Owning the Madrigal projector and Faroudja NRS video processor at its nearly $40,000 price tag proved to be enjoyable yet difficult. In the real world, the investment in the projector a short two years later yielded me a whopping $5,000 for the projector and the matching Faroudja NRS video processor. The first-generation projector had no DVI or HDMI inputs for digital signals coming from digital video sources like HD-DVRs or D-VHS decks. The bulb life was about 1,000 hours, but what wasn’t reported was that after the first 100 hours, the measured contrast of the projector dropped noticeably. Anyone with a critical eye would want a new bulb after 400 to 500 hours and that required a professional installation. To suggest the Madrigal MPD-1 wasn’t a landmark improvement over my original video rig would be to misstate the situation. My new rig was incredible and I enjoyed the hell out of it, but when watching “The Sopranos” in HD you couldn’t help but wish for more: more contrast, better black levels, less fan noise, cheaper bulbs. JVC’s DLA-HX2U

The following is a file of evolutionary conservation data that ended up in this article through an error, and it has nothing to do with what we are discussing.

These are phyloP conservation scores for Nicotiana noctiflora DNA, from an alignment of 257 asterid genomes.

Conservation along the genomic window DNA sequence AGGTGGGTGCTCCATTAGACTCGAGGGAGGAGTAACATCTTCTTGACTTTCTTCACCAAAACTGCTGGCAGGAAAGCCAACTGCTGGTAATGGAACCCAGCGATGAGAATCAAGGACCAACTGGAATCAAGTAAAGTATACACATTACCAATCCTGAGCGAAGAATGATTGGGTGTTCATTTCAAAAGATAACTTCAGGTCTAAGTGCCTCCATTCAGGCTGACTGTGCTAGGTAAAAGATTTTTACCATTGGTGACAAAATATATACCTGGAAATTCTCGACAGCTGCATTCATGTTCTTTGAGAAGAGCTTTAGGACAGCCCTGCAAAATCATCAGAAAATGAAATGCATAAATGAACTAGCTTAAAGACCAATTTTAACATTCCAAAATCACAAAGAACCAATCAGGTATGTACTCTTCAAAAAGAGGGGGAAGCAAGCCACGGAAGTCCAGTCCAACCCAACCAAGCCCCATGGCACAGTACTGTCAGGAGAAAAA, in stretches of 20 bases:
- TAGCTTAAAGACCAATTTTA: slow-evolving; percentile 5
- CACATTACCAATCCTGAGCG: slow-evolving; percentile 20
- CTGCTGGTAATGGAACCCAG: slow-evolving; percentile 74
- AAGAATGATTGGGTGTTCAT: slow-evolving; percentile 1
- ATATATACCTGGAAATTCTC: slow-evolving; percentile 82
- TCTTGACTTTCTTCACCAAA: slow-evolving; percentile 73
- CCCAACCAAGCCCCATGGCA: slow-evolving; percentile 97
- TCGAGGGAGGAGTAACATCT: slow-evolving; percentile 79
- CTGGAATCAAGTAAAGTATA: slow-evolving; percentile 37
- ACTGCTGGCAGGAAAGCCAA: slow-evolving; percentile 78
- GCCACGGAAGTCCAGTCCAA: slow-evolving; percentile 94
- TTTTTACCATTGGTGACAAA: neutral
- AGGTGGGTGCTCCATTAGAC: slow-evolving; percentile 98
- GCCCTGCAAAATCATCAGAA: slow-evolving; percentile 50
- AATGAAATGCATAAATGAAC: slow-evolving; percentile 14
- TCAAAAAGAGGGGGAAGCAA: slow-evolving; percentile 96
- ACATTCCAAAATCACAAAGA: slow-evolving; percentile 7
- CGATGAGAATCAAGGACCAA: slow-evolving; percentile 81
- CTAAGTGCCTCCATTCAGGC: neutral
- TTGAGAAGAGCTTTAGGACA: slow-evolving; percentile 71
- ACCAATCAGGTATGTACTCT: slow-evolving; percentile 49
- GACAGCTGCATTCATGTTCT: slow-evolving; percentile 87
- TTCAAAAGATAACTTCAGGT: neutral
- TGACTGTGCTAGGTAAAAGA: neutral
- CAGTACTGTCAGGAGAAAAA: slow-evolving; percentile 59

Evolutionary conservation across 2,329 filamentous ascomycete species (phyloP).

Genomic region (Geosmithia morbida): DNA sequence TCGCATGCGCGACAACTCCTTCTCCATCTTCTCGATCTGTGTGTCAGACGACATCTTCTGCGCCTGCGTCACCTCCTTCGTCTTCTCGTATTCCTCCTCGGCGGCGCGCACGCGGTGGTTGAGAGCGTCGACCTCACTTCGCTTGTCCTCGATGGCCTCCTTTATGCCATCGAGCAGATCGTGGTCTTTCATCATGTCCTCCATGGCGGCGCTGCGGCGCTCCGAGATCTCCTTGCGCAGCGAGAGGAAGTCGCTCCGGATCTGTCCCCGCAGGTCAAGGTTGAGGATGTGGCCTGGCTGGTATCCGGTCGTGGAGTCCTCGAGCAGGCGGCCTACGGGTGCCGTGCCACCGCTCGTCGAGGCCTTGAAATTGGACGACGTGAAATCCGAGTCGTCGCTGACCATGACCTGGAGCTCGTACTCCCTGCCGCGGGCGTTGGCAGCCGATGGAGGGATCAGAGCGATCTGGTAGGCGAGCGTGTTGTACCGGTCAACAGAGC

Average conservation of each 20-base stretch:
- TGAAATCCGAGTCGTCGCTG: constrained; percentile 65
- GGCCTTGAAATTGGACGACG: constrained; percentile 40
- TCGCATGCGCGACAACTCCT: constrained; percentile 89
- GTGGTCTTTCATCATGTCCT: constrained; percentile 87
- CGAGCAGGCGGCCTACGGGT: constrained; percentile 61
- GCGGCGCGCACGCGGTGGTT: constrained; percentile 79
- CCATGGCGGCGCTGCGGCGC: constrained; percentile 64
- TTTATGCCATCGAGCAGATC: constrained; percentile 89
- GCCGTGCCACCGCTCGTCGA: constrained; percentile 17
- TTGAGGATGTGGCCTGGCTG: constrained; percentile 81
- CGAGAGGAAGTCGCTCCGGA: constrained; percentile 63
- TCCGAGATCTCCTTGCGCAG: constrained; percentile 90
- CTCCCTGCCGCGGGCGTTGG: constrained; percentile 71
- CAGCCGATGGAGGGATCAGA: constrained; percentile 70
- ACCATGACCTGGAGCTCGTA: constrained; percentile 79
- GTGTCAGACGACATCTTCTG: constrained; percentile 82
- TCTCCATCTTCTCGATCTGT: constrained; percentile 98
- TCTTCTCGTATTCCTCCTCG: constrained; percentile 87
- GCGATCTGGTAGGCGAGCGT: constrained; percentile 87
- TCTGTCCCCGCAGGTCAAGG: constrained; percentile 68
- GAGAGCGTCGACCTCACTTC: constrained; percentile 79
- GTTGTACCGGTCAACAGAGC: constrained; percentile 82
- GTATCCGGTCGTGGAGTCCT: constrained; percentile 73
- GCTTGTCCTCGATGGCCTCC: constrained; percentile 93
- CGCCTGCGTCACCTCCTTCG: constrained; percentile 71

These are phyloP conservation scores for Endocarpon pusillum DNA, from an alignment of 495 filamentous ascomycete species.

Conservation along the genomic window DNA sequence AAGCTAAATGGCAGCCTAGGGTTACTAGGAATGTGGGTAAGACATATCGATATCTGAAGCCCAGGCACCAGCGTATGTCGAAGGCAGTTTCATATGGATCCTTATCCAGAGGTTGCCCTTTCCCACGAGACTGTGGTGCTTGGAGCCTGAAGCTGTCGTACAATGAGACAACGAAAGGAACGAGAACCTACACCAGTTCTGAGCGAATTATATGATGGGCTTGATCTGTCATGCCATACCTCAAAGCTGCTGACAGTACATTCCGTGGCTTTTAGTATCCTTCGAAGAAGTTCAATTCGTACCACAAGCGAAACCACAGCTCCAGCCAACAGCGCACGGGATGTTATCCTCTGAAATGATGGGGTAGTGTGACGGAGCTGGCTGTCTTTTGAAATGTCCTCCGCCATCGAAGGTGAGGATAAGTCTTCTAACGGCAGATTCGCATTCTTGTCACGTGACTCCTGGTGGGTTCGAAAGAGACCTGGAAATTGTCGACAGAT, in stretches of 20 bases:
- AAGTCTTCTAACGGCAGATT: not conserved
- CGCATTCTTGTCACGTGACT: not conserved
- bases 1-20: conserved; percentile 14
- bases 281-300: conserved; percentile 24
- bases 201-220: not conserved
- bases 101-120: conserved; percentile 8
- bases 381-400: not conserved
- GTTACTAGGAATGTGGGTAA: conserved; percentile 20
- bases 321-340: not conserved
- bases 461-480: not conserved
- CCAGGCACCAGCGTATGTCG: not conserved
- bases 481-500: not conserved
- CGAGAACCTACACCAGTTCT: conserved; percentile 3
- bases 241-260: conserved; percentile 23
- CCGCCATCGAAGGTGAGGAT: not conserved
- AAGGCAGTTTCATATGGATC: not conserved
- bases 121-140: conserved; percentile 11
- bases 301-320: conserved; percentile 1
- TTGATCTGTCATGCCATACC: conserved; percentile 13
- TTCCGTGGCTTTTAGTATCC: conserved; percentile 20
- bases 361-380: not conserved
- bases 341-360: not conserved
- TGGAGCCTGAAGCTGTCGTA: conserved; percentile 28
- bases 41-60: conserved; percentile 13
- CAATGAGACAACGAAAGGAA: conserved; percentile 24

The JVC DLA-HX2U is JVC Professional’s second from the top of the line video projector. It represents two generations of progress on the front of D-ILA video projector technology. At $8,995, this projector is priced more than 50 percent less than JVC’s flagship projector, the critically acclaimed HD2K, which competes with Sony’s QUALIA 004 for incredible video projectors at $30,000. In terms of my budget, I no longer could stomach $30,000 projectors, so after careful consideration and advice from my video guru friends, I made the investment in an HX2U for my reference theater.